By Lawrence Ripsher, Pathwise Member 

For years, I’ve loved photography, but I never really knew why.

I’d go to great lengths and expense to research and purchase equipment. I’d drive or travel hundreds of miles to photograph a scene I could view from a book. Or I’d relentlessly network without hesitation or shame to gain access to a behind the scenes look at something I could read about. My theories for why I’d subject myself to this (and enjoy it) varied over the years… At first, it was the novelty of learning a new skill. That soon wore off and so I assumed it was through critiquing and sharing of photographs amongst the photography community that was the big draw. However once I established myself and formed a core set of connections, I found my desires in this area waned. I checked things off the list one by one… Getting published – that was exciting at first but soon wore off. Access to interesting/unseen places – this remained interesting but not the reason itself. Shooting professionally – it turns out that getting paid for photography nearly made me quit it altogether. None of my ideas stuck.

I finally thought I’d landed on a theory when I wrote about how photography simply allowed me to create treasured memories of loved ones. This was and still is absolutely the case. But the inconvenient truth was that it was more a side effect than a reason in itself – and it never really explained to me why photography made me feel the way I did during a shoot. That feeling – calm, happy, connected to what I was doing – yet disconnected from life’s usual stresses and pressures that normally required great effort to keep at bay. I was without a good explanation so “treasured memories” sufficed.

Then around the same time, I was starting Pathwise, I began reading a series of books on positive psychology. One of them, a book called Flow by Mihaly Csikszentmihalyi, was particularly enlightening. After just the first chapter, the answer for why I loved photography so much became clear. In this book, Mihaly writes:

“I developed a theory of optimal experience based on the concept of flow – the state in which people are so involved in an activity that nothing else seems to matter; the experience itself is so enjoyable that people will do it even at great cost, for the sheer sake of doing it.”

That described my situation perfectly. He goes on to write:

“First, the experience usually occurs when we confront tasks we have a chance of completing. Second, we must be able to concentrate on what we are doing. Third and fourth, the concentration is usually possible because the task undertaken has clear goals and provides immediate feedback. Fifth, one acts with a deep but effortless involvement that removes from awareness the worries and frustrations of everyday life. Sixth, enjoyable experiences allow people to exercise a sense of control over their actions. Seventh, concern for the self disappears, yet paradoxically the sense of self emerges stronger after the flow experience is over. Finally, the sense of the duration of time is altered; hours pass by in minutes.”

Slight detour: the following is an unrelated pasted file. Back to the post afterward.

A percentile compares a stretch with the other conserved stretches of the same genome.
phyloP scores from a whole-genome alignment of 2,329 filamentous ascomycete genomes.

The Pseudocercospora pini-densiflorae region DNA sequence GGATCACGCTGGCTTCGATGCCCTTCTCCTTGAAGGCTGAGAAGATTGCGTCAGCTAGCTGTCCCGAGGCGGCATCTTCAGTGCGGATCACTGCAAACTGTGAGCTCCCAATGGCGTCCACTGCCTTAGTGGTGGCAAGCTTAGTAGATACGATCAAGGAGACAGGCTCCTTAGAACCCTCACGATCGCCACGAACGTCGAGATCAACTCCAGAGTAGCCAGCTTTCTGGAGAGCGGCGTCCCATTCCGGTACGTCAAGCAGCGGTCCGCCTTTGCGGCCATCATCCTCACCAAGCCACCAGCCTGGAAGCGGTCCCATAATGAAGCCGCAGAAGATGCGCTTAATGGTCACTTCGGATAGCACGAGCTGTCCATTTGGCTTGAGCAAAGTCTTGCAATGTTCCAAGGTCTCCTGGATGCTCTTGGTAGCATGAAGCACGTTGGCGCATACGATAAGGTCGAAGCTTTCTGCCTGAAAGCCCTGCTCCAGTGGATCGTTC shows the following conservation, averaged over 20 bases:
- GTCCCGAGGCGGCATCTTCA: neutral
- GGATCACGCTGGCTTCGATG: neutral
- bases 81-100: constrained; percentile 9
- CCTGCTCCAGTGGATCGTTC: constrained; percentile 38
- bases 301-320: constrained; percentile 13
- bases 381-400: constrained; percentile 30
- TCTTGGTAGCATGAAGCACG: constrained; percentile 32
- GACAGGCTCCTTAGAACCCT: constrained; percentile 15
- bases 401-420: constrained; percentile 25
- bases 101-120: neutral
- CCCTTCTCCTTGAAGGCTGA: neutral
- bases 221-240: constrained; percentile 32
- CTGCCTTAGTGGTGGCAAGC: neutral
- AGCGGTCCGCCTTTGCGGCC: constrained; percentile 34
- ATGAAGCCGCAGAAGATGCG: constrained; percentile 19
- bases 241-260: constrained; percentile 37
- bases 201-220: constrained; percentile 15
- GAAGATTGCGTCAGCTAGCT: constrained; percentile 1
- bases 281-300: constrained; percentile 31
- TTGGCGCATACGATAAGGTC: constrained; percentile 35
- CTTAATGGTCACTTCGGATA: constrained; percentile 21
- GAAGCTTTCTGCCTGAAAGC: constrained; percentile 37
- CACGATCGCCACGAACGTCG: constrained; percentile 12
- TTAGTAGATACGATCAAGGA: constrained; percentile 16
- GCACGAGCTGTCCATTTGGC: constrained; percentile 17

It was clear to me – Mihaly was writing about me and how photography made me feel. A form of suspending attention that I’d stumbled upon without realizing. There is some irony in that I had been unsatisfied with the simplest explanation of all – that I  photographed because I enjoyed it. It turns out that the real answer was more complex but in many ways, it was just as simple.

I’ll add one more quote that I think particularly relevant:

“The most important step in emancipating oneself from social controls is the ability to find rewards in the events of each moment. If a person learns to enjoy and find meaning in the ongoing stream of experience, in the process of living itself, the burden of social controls automatically falls from one’s shoulders. Power returns to the person when rewards are no longer relegated to outside forces. It is no longer necessary to struggle for goals that always seem to recede into the future, to end each boring day with the hope that tomorrow, perhaps, something good will happen.”

So the reason I’m sharing this is because through photography, through Flow, through Pathwise & suspending attention and through the discussions that have come out of all of these things, I’ve started to stitch together a framework for better understanding my life. I’m becoming minutely clearer of what drives me, what makes me happy and what I aim to seek more of in the future. Photography is part of that, but not all of it. We have all experienced flow, just as we’re all now beginning to experience being present and I hope by sharing this you’ll get a further sense of what drives and makes you happy also.

Lawrence Ripsher is a business leader, software developer, photographer, and dog lover. See Lawrence’s portfolio at

One thought on “Photography and Flow

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